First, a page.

The spell of silence that had fallen over the company broke, and the Minister of
Defense rose to his feet.


Our heartiest congratulations.” he said, smiling broadly as he strode forwards to shake
DoctorFahim‟s hand. “We were sure that you were the only man in the country who could
have succeeded in this endeavor. You have fully justified DoctorThompson‟s faith in your
ability.”

The doctor returned the smile, the glow from the projector lighting up his profile. He
had a very tall and lean figure, with a neatly trimmed beard and moustache. His face was
lined and wrinkled with age. But there was no frailty there. The deep, alert eyes indicated the
presence of a powerful mind, and the wisdom of experiences vast and numerous which only a
lengthy and eventful life could provide. Experiences which today had made him into one of
the world‟s foremost authorities on biotechnology. Yet the exhaustively scholarly life he had
led had not dimmed the twinkle in those shrewd eyes. Doctor Fahim laughed quietly as he
shook the Minister‟s hand. “It was indeed a formidable challenge, Mr. Rai, but it was
extremely interesting working in a new field.”


And the end result was certainly well worth the effort.” the Minister said, beaming.“I
take it that the serum is now ready to be used on human beings, or is there still some work
left to be done?”

“The work
is complete from your point of interest, gentlemen.” Doctor Fahim said, his
voice becoming grave again. He turned to his laptop and selected the final slide from the
presentation. “From a scientific viewpoint, however, an experiment is only considered
completely successful when its applications have been tested in real world conditions.” He
glanced up reassuringly at the Minister.“Nevertheless, the results we have obtained up to this
point are undeniably conclusive. The effect of the serum on the physiology of the test subject
is nothing short of miraculous.” Doctor Fahim turned to the image on the projector screen.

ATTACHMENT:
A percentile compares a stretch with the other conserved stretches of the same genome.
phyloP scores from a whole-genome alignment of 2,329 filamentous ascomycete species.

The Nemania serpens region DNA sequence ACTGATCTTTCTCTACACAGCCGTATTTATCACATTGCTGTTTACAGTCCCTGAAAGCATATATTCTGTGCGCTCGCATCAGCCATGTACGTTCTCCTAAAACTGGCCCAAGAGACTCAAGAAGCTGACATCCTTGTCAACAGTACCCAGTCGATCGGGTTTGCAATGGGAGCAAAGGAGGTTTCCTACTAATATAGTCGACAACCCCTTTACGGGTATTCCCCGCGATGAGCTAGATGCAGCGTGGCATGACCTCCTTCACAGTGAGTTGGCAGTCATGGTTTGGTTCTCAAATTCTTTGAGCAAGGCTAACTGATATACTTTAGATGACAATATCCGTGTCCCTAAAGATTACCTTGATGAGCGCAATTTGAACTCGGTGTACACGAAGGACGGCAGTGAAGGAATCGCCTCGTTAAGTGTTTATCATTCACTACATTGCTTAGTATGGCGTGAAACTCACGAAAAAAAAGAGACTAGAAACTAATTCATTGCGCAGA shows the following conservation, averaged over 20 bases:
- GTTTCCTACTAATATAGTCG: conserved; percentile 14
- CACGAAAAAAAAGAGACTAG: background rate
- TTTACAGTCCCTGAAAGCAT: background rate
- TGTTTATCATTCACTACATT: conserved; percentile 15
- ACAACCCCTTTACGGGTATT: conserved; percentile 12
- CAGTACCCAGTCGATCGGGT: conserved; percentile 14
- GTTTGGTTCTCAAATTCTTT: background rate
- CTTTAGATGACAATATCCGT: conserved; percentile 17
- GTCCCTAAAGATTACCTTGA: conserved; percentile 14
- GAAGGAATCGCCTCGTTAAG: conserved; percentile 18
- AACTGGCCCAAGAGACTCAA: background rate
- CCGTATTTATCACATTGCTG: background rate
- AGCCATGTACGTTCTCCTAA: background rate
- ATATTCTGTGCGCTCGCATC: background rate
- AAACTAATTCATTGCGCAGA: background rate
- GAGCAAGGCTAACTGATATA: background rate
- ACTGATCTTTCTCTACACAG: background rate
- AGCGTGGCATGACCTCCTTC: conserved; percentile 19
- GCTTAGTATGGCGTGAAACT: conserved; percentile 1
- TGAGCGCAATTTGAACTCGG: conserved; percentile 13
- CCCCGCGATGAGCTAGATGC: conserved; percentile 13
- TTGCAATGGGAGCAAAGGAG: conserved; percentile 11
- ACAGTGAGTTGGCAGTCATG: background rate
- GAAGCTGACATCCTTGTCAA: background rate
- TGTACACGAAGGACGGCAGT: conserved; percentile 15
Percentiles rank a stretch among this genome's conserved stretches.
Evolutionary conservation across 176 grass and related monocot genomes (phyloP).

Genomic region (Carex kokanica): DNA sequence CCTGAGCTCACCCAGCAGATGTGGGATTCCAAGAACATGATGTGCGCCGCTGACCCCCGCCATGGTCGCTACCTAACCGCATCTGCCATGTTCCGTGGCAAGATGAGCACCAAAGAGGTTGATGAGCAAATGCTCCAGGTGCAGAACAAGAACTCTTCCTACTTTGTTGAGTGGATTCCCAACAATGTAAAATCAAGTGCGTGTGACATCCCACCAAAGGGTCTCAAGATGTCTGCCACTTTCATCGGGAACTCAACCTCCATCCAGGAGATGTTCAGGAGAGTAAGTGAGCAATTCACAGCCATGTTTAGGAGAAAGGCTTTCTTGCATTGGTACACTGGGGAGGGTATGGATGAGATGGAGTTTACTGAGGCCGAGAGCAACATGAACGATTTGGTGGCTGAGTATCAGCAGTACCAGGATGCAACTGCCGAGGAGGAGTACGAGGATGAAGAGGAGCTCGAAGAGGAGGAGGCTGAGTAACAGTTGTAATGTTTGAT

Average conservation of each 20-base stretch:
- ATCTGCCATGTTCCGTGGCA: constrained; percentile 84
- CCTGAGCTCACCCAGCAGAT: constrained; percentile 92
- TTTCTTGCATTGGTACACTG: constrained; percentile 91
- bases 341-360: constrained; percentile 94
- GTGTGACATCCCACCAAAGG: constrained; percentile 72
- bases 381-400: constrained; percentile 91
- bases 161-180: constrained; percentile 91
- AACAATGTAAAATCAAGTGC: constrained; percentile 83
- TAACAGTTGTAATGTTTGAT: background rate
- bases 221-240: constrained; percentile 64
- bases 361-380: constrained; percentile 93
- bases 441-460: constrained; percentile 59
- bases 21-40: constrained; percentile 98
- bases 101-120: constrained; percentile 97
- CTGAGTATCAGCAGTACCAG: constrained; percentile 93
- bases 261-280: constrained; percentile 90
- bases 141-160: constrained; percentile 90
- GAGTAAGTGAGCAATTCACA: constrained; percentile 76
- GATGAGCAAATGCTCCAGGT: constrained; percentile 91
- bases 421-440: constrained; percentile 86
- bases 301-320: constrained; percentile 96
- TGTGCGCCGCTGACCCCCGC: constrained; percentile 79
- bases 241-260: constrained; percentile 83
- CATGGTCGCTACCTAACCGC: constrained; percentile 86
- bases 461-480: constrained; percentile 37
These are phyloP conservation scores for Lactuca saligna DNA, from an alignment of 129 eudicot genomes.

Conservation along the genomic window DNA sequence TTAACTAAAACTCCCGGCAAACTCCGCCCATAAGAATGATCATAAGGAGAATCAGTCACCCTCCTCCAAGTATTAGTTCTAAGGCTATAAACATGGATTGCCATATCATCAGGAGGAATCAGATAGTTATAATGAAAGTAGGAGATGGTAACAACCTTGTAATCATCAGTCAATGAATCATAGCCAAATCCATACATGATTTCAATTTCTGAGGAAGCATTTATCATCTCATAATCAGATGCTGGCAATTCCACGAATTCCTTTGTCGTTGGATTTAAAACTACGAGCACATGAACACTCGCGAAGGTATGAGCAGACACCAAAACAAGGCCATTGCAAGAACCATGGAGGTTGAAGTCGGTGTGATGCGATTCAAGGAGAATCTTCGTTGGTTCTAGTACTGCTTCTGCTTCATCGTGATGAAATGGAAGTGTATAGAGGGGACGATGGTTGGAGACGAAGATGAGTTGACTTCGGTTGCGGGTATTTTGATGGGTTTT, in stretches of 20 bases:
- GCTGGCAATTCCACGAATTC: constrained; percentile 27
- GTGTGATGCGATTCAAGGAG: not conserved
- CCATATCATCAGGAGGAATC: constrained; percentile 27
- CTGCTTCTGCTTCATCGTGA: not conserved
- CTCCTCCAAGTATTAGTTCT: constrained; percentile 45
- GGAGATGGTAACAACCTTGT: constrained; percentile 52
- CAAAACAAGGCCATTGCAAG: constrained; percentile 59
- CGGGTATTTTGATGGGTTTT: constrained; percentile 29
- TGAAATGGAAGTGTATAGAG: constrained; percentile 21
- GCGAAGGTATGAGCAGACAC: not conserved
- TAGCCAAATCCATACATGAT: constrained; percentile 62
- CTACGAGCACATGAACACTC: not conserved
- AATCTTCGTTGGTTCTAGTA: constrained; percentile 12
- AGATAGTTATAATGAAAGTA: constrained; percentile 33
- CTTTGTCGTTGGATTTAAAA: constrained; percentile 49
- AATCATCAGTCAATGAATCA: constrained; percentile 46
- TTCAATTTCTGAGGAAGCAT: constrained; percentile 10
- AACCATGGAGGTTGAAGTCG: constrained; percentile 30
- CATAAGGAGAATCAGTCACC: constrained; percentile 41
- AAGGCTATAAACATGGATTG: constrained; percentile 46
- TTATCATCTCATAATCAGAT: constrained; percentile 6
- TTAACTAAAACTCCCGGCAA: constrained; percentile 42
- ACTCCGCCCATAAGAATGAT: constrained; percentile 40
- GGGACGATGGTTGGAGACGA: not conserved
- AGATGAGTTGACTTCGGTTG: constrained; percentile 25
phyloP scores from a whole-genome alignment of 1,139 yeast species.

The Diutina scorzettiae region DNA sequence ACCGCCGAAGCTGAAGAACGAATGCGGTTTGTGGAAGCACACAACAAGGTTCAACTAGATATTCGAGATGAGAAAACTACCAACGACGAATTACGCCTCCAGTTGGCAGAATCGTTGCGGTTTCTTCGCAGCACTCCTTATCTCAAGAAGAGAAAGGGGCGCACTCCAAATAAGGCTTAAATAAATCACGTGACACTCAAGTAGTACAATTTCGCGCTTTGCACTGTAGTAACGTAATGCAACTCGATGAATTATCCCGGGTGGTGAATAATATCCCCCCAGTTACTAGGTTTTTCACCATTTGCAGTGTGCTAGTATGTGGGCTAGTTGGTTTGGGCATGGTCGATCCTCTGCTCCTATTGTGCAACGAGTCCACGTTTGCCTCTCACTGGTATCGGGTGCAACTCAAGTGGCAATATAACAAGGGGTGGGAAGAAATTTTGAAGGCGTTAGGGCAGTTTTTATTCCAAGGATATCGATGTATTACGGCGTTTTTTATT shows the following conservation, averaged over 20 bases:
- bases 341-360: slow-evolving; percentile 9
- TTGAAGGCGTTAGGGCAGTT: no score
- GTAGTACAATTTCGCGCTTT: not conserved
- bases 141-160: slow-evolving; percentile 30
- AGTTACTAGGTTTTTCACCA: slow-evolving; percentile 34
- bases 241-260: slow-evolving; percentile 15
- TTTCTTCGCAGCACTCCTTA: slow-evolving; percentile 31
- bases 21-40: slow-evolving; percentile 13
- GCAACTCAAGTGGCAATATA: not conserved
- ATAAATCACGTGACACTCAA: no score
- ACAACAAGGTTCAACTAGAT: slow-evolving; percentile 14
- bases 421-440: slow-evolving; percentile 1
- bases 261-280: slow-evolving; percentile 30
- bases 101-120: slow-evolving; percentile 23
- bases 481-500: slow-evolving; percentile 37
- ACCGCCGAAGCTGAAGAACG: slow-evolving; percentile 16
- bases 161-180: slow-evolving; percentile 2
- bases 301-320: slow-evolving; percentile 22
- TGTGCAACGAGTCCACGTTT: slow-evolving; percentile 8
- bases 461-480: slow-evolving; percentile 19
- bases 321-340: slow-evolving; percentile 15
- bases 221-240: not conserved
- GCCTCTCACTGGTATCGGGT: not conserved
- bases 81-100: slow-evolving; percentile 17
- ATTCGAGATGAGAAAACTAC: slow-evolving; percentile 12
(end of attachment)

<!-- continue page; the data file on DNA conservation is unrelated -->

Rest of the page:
The slide showed the bone and muscle density of a rhesus monkey and a mouse in two
stages, one before intake of the serum, and one after. Doctor Fahim pointed to the images.
“As you can see, the entire composition of the subject‟s bodies have been radically
enhanced,” Doctor Fahim turned once again to the two men. “In practical terms, the intake of
this serum would turn a normal person into a being of a much higher mental and physical
capacity, with all the benefits of the increased biological efficiency, not the least of which is
an enhanced metabolism, and the ability to heal at increased rates. A godsend in times of
war.”

The third and final occupant of the room rose as well. In his non-descript civilian
clothes, it would have been difficult to identify the man immediately as General Bakshi, the
chief of army staff of the Indian military. Only the General‟s erect and disciplined carriage
hinted at the fact that the man was in fact the leader of the largest army in the world. The
general‟s stern and forbidding demeanor was for once relaxed into a smile.

“This
is a great day for the Indian Army.” General Bakshi said, coming forward to
shake DoctorFahim‟s hand as well. “The effect of this discovery on our armed forces can
hardly be underestimated.” The General studied Doctor Fahim intently. “And considering the
importance of this discovery, I must ask you again, before this business is carried over to the
next stage; is there any other information, any side effects or the like, that you would like to
share with us about the serum, before we begin using iton our soldiers?”

Doctor Fahim glanced at the only partially open window of the small room they were
in. The meeting was taking place in a conference room in the south block of the Central
Secretariat in Delhi. He remembered passing by several prominent politicians on his way to
the meeting. Standing there reminded him now more than ever of the monumental nature of
what they were attempting.

The doctor turned slowly to face General Bakshi, a thoughtful expression on his face.
He seemed to be debating something in his mind.“I am glad you brought up the matter.” he
said finally in a quiet voice. “Gentlemen, please take your seats again. There are some
concerns of mine regarding this project that I would like to share with you.”

The Defense Minister and the General resumed their seats and turned to face Doctor
Fahim, their expressions showing a mixture of curiosity and wariness at the Doctor‟s grave